Climate Change and Resilience in Oregon’s Food System

by Sarah Sullivan November 19, 2021

Neil Creek runs through the 86-acre “By George Farm” in the Applegate Valley in Jackson County, a College Town, where partners Tyson Fehrman and Jon Steiger raise animals and make cheese. When they bought the farm, they thought drought would not be an issue: water rights to the once-reliable Neil Creek were secured for the property back in 1863.

Oregon’s wet winters and springs historically created healthy snow packs on the mountains, year-round glaciers, reliable streamflow, and long green grass to pasture animals well into the dry summers. After two months of drought and 25 consecutive days above 95 degrees, the Neil Creek water was shut off on July 9. The grass never had a chance to grow, and the 40 jersey cows stopped producing milk.

Tyson and Jon tried to buy alfalfa for the cows from the nearby Klamath basin, but the drought was even worse there, and the alfalfa was much more expensive than ever. Cheesemaking was paused and there was nothing to bring to farmers markets or sell. By George Farm lost more than $50,000 in revenue, an enormous amount for a small farm to shoulder.

These farmers are not alone in struggling with the impacts of climate change. In 2018, the Oregon Climate Change Research Institute described that fire seasons have lengthened “over each of the last four decades, from 23 days in the 1970s, to 43 days in the 1980s, 84 days in the 1990s, and 116 days in the 2000s.” Organizations are mobilizing to help farmers with adaptation.

Oregon Climate & Agriculture Network, whose mission is to advance climate resilience on farms in Oregon through collaboration, education, policy, and advocacy, held a recent “train the trainer” workshop on climate resilience for agriculture professionals, where participants heard from five farms that successfully pivoted to endure climate impacts.

Sakari Farms in Tumalo, Oregon, in Rural Middle America’s Deschutes County, was one of the farms forced to adapt after a devastating hail storm, damaging wildfire smoke, extreme drought, and the “heat dome” of 2021. Their irrigation was reduced to just once every other week. Farm owner Upingakrag Spring Alaska Schreiner, an enrolled member of the Chugach Alaska Native Corporation and Valdez Native Tribe, focused on cover cropping, organic soil amendments, seed saving, and improving irrigation efficiency. Spring and her husband, Sam, grow tribal peppers, tomatoes, beans, squash, herbs, and native flowers. They work in collaboration with the Central Oregon Seed Exchange as a unique cold climate seed bank: when seeds are saved in the climates where they are grown, they adapt to changing weather over time.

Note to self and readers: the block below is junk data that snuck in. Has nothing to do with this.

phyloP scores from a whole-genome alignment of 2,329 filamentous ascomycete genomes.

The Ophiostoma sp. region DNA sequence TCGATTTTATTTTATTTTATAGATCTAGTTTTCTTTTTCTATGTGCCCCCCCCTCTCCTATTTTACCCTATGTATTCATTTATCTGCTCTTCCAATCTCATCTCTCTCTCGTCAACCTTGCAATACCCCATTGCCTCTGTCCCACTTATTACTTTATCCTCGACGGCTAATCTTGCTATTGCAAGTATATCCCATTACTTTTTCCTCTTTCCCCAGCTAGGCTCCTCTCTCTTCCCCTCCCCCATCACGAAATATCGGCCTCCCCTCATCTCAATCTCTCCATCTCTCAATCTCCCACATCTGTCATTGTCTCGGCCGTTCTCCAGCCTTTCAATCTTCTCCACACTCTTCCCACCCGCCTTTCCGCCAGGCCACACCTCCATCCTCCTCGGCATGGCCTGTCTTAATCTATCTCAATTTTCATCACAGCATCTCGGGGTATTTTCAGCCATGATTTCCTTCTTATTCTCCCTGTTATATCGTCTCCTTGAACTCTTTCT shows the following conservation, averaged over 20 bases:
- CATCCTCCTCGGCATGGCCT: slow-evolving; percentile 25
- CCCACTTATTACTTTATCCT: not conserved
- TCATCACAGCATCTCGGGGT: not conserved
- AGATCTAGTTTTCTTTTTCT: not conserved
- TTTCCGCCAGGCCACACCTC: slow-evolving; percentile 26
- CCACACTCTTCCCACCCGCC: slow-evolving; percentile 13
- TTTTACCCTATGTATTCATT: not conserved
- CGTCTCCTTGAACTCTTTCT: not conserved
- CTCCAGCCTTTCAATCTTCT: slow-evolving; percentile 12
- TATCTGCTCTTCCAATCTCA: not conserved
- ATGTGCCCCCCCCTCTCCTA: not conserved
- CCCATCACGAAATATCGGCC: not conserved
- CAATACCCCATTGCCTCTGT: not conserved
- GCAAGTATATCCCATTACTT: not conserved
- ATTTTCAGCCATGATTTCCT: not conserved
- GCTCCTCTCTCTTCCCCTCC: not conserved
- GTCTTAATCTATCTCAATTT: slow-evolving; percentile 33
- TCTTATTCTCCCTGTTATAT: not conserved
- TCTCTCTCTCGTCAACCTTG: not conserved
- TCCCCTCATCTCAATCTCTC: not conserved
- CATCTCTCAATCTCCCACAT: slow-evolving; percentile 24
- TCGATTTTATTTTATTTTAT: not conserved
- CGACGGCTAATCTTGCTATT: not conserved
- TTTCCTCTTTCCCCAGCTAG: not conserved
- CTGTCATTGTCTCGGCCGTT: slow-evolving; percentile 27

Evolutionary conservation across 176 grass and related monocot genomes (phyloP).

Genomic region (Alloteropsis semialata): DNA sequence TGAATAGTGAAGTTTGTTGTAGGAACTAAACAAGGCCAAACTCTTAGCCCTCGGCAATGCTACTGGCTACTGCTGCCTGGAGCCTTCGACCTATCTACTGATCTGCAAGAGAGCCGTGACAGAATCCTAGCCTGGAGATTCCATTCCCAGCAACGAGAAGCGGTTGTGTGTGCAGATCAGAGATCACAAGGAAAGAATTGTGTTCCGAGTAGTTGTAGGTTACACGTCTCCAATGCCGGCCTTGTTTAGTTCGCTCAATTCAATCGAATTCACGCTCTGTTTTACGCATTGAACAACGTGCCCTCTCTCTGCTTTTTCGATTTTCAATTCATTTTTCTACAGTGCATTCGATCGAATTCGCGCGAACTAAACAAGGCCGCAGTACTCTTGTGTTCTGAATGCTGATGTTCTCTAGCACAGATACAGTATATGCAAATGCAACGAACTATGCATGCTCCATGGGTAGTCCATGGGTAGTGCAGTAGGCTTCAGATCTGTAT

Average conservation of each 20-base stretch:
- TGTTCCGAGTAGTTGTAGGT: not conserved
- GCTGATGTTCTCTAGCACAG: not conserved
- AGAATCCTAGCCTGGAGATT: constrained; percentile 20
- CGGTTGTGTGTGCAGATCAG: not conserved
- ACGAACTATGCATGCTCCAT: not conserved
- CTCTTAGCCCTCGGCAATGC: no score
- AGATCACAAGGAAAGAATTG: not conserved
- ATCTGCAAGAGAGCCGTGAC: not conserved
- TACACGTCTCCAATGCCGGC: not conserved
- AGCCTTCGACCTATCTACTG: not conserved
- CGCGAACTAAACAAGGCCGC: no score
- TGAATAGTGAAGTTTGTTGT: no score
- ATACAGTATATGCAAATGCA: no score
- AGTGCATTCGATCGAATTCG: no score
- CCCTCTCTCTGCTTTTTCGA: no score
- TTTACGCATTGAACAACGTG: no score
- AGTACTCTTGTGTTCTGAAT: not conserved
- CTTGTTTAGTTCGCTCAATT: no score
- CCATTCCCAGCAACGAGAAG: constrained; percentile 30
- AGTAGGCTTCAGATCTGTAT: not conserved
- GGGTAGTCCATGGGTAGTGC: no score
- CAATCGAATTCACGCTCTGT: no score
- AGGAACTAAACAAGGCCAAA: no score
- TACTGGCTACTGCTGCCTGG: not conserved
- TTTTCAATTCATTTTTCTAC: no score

Small, diversified farms like By George and Sakari are too often unable to access federal disaster relief funds. They are ineligible for crop insurance. Oregon Community Food System Network members have come together to develop a Disaster Relief Fund to offer direct financial support to small-scale farmers impacted by drought, heat, or wildfire. Pending approval from Oregon’s governor and the Joint Emergency Board, a portion of the $150 million allocated for natural disaster relief in Oregon will be allocated to small-scale producers.

The Oregon Global Warming Commission recently published a Natural & Working Lands Proposal with input from 1,000 individuals, organizations, and tribes. The comprehensive plan lays out a path to sequester carbon and achieve net neutrality in Oregon before 2040 with practical investments like planting more trees in urban areas, restoring wetlands, supporting regenerative agriculture, and centering indigenous stewardship. For example, the Confederated Tribes of the Umatilla Indian Reservation’s (CTUIR) Native Plant Nursery grows approximately 70 native plant species. The CTUIR have been working with state and federal partners since 2016 to grow plants to restore sagebrush and bitterbrush in eastern Oregon after fires and revegetate natural wildlife habitats.

On a 115 degree day in June 2021, 38-year-old Latino farmworker Sebasian Francisco Perez died moving irrigation while working at a plant nursery in Marion County, Oregon, part of Graying America. Pineros Y Campesinos Unidos del Noroeste (PCUN), which has advocated for Oregon farmworkers since 1985, organized a series of vigils for Perez and called on Oregon Occupational Safety Agency, OSHA, to adopt emergency rules to protect farmworkers from extreme heat. OSHA now requires employers to provide sufficient water, shade, and breaks once temperatures reach 90 degrees.

Ira Cuello-Martinez, the climate policy associate for PCUN, said the new extreme heat rules are a step in the right direction, but there is more work to do. PCUN is also lobbying the state to set up a disaster pay fund for workers who forgo work in extreme heat and asking it to require employers to suspend operations when temperatures reach hazardous levels.

Sarah Sullivan is Executive Director of Gorge Grown Food Network, a nonprofit working to build an inclusive, resilient food system in the Columbia River Gorge of Oregon. Most recently, Sullivan and her staff launched one of the most robust Veggie Prescription (Rx) programs in the nation across five counties in two states with 40 health-care providers. More info can be found at http://www.gorgegrown.com/foodsecurity/

Vol. 3 2020-2021

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